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Where to get fresh-baked (artisan?) bread near Menlo Park, CA?
September 23, 2009 12:56 PM   Subscribe

Where to buy fresh baked (artisan?) bread in the Menlo Park, CA area?

For as long as I can remember, I've really liked fresh baked bread. I'm trying to find somewhere where I can get bread as close to the point of having just been baked as possible. (I'm a little too lazy to bake it myself at the moment, as this previous ask.mefi discusses.) Ideally, this would be a place that bakes bread all day and I could just drop in and buy a loaf (or a boule or whatever).

Complicating my quest is that there seem to be different types of bakeries, and most of the bakeries around here seem focused on selling cupcakes and the like. Is there a special name for a bread bakery, or special resources for finding them?

California also seems to have some sort of "artisan bread" movement, but I can only seem to find big artisan bread wholesalers (which is what Acme Bread seems to mostly be, unless I go up to the city). By the time I get, say, Acme Bread at my local supermarket it seems a bit old (though maybe I'm going at the wrong times). My favourite place to get fresh baked bread on the east coast calls itself an "artisan bakery" and seems to specialise only in bread, so maybe this is the right direction?

Any suggestions for specific locations or where/how to look would be most appreciated!
posted by pbh to Food & Drink (10 answers total) 3 users marked this as a favorite
 
Mountain View farmers' market on Sunday mornings. I forget the name of the vendor, but O how I miss their herbed ciabatta rolls.
posted by libraryhead at 12:59 PM on September 23, 2009


Most of the farmer's markets on the Peninsula have at least one baker.

Check this link for markets in your area to try. I usually do the San Carlos market on Thursdays, and Beckmann's serves up some pretty great bread.
posted by padraigin at 1:04 PM on September 23, 2009


Have you tried the parbaked loaves that you finish in your own oven? The MP Trader Joe's and probably other places as well) used to carry them.

Otherwise I'm fairly sure that Draeger's Market bakes their own bread. And there's a Le Boulanger on Santa Cruz Ave. I imagine your best bet for getting a fresh from the oven loaf is to go first thing in the morning, though.
posted by rebeccabeagle at 1:42 PM on September 23, 2009


Thanks for the useful links and notes so far everyone!

rebeccabeagle: "Have you tried the parbaked loaves that you finish in your own oven? The MP Trader Joe's and probably other places as well) used to carry them.

I've had a few of these. They're not bad, and I like that they're warm and have that "fresh" quality too them. They'd be a good solution, but they seem a little sterile, don't seem to last super long and picking up a big pile of white goo at the store never really seems appetising. That said, I may just be buying the wrong ones.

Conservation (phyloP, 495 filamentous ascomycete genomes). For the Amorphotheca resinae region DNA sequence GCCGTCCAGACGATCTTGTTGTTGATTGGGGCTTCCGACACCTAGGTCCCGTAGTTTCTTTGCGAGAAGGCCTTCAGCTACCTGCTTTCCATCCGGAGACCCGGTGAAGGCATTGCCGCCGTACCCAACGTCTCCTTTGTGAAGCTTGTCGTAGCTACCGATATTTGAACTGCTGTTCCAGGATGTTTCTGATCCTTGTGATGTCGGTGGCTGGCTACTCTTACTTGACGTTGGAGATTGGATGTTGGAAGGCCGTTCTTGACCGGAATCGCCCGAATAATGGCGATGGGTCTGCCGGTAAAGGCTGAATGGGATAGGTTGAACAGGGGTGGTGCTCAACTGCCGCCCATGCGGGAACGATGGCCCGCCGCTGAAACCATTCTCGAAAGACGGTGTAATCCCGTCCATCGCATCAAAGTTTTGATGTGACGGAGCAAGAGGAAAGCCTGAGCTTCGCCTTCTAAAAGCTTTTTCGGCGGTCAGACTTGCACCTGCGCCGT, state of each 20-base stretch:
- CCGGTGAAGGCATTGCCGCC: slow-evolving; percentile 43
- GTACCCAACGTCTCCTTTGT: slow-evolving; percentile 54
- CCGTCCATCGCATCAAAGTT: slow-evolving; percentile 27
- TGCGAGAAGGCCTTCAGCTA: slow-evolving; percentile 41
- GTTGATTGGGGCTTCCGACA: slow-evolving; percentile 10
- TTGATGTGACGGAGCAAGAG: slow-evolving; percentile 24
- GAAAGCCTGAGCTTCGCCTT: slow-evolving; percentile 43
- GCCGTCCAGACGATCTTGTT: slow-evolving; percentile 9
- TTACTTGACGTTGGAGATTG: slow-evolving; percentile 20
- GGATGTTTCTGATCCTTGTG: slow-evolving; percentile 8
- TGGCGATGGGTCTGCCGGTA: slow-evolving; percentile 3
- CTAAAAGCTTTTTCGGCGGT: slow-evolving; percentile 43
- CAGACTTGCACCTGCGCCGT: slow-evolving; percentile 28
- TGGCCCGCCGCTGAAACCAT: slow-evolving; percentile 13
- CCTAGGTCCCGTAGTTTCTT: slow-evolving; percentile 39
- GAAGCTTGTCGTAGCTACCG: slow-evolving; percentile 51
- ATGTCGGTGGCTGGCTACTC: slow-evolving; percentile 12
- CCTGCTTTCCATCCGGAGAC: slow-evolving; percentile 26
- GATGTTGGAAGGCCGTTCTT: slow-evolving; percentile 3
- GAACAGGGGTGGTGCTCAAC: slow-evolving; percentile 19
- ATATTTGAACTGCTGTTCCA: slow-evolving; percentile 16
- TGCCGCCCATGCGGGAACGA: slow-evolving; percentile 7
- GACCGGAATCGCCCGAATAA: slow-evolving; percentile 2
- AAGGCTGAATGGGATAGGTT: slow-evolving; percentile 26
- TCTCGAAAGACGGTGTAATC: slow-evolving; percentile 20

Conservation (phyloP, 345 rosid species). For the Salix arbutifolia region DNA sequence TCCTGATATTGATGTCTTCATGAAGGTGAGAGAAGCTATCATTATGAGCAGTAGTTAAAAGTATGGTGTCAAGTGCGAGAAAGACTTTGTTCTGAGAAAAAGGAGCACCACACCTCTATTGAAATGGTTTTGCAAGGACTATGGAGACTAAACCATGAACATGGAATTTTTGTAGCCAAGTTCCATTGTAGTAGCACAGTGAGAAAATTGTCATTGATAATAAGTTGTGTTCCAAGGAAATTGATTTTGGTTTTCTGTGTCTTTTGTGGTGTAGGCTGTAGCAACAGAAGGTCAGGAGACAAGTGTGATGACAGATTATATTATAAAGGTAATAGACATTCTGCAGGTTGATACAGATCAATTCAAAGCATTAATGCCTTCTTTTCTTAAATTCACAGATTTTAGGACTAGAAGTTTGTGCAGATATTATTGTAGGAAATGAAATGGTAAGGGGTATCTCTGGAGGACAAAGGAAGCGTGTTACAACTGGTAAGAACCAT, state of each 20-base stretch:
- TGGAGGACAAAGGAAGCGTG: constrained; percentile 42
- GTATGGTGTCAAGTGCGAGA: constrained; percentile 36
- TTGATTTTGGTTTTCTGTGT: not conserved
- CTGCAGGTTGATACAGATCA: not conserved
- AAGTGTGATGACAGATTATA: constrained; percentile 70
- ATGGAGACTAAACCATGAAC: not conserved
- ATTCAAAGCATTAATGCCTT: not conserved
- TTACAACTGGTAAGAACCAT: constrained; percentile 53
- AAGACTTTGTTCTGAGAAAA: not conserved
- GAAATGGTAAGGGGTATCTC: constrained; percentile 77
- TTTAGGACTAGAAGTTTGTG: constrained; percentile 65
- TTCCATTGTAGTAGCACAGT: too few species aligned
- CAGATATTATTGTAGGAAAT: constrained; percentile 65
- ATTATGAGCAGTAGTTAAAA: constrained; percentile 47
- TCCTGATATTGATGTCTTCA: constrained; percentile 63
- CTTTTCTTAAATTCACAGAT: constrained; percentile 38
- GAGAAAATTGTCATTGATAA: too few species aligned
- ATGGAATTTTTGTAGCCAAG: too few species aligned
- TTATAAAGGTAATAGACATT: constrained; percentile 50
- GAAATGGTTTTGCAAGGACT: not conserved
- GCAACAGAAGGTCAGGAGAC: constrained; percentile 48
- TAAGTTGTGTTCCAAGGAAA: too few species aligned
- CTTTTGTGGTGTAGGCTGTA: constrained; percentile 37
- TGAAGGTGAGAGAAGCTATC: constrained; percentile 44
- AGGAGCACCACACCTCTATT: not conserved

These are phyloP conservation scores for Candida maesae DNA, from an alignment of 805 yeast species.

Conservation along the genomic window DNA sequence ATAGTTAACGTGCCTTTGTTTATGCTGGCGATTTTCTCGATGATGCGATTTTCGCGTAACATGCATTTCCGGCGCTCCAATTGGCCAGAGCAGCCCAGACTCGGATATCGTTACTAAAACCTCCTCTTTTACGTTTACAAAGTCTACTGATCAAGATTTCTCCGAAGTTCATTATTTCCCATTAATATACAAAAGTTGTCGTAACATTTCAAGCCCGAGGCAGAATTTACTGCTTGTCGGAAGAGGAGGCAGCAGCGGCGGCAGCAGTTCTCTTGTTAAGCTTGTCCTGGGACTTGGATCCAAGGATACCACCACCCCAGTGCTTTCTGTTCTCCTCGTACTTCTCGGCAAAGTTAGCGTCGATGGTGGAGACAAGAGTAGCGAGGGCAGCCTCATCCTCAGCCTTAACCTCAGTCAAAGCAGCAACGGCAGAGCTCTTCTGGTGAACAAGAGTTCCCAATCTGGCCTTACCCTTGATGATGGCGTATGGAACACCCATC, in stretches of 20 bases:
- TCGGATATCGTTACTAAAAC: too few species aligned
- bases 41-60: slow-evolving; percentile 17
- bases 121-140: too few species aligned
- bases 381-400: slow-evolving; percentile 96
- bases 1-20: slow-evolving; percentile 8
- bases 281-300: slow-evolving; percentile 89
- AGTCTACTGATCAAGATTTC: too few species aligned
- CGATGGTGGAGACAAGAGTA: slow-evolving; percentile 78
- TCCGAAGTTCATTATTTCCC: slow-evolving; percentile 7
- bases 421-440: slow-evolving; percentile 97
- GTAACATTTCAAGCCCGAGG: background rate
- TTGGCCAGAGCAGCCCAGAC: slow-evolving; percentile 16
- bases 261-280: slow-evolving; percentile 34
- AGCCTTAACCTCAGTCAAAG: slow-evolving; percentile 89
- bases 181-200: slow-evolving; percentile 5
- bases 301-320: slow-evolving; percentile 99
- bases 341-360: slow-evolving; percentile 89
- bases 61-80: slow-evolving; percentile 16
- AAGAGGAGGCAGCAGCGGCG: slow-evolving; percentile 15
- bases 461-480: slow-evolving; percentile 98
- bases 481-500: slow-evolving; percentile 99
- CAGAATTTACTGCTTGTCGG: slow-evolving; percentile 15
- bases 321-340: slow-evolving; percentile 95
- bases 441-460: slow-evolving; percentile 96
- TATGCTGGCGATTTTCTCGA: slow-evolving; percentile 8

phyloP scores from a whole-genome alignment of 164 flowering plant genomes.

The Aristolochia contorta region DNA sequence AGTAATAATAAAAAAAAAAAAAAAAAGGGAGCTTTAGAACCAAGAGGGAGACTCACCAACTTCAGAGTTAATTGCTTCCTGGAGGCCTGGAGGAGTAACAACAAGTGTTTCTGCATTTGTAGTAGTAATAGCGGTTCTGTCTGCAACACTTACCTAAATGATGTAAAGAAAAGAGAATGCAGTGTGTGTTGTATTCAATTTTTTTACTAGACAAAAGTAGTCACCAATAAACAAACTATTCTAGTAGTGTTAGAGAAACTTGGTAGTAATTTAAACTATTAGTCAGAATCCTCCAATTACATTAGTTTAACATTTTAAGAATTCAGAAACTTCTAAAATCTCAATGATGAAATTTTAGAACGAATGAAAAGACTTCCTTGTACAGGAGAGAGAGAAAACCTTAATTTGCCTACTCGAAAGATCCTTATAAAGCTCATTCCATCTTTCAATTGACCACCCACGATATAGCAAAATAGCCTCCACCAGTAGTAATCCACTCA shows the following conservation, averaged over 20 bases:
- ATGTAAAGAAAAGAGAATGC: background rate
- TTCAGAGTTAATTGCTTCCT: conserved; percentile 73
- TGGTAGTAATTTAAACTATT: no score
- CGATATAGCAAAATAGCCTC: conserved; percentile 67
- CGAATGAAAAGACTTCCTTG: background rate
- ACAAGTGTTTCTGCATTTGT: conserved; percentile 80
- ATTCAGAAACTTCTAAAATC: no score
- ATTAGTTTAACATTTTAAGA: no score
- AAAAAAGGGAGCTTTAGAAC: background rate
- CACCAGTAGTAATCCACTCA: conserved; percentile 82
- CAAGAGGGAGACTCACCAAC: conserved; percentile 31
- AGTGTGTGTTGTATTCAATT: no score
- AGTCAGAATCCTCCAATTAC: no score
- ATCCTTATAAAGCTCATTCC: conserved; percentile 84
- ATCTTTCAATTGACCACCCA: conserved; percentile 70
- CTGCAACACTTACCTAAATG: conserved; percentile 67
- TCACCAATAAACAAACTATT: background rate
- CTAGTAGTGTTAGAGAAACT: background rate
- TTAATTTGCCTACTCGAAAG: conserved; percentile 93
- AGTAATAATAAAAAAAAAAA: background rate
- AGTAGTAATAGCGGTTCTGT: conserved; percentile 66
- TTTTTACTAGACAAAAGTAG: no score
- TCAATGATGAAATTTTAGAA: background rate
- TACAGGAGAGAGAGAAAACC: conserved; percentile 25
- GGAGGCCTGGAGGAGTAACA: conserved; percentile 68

Otherwise I'm fairly sure that Draeger's Market bakes their own bread. And there's a Le Boulanger on Santa Cruz Ave. I imagine your best bet for getting a fresh from the oven loaf is to go first thing in the morning, though."

Yeah, this is probably true, and seems accurate with respect to the farmer's markets discussed above as well. It seems like everyone bakes the bread overnight and maybe parbakes some loaves for further away markets.

I guess what I'm dreaming of is a place where I could walk in at 2pm and get a fresh baked loaf from the last hour or so that's still warm. (I know such places exist elsewhere, but not of one in the bay area.)
posted by pbh at 2:20 PM on September 23, 2009


Tartine in SF has a seriously good rustic bread and La Farine in Berkeley/Oakland makes my favorite baguette - both bake their bread all day so you can pick up a still-warm loaf at 2pm but neither is all that close to Menlo Park. I don't know of anywhere closer to you.
posted by foodgeek at 2:53 PM on September 23, 2009


FWIW, the NYT featured no-knead bread is extremely easy. I make it every day and I loath working with any form of dough/pastry.

There is literally 5 minutes of work total and (my favorite part) - you don't get your hands dirty. I ignore the part of taking the dough out of the bowl, I just add a little flour and use a spatula to flip it over itself a few times.

Hands down the best rustic/artisan bread I've ever had. Extremely lenient also - I've let it rise from 4 hours to 28 hours, and it still tastes awesome.
posted by wongcorgi at 4:36 PM on September 23, 2009


It's been some years since I lived in the Bay Area, but when I did, I loved the breads from Il Fornaio. There is still one in San Jose in the old Saint Claire hotel. And even if you can't get "fresh from the oven," most really good breads come back to really good if you wrap them in foil and bake at 350 for ten minutes or so.
posted by path at 4:51 PM on September 23, 2009


There's a great bakery that comes to the downtown Palo Alto Farmers' Market on Saturday mornings. They make a really great blue cheese and walnut wheat bread.

Also, if you enjoy bread from Il Fornaio as referenced by path above, there is one in downtown Palo Alto.
posted by dbolll at 5:51 PM on September 23, 2009


Fairly sure that libraryhead is thinking of Acme Bread Company. Their herb slabs (and rolls) are indeed very, very tasty.
posted by not.so.hip at 7:17 PM on September 23, 2009


I'm partial to Boudin sourdough bread, and you'll find it through that link in San Mateo.
posted by jet_silver at 8:21 PM on September 23, 2009


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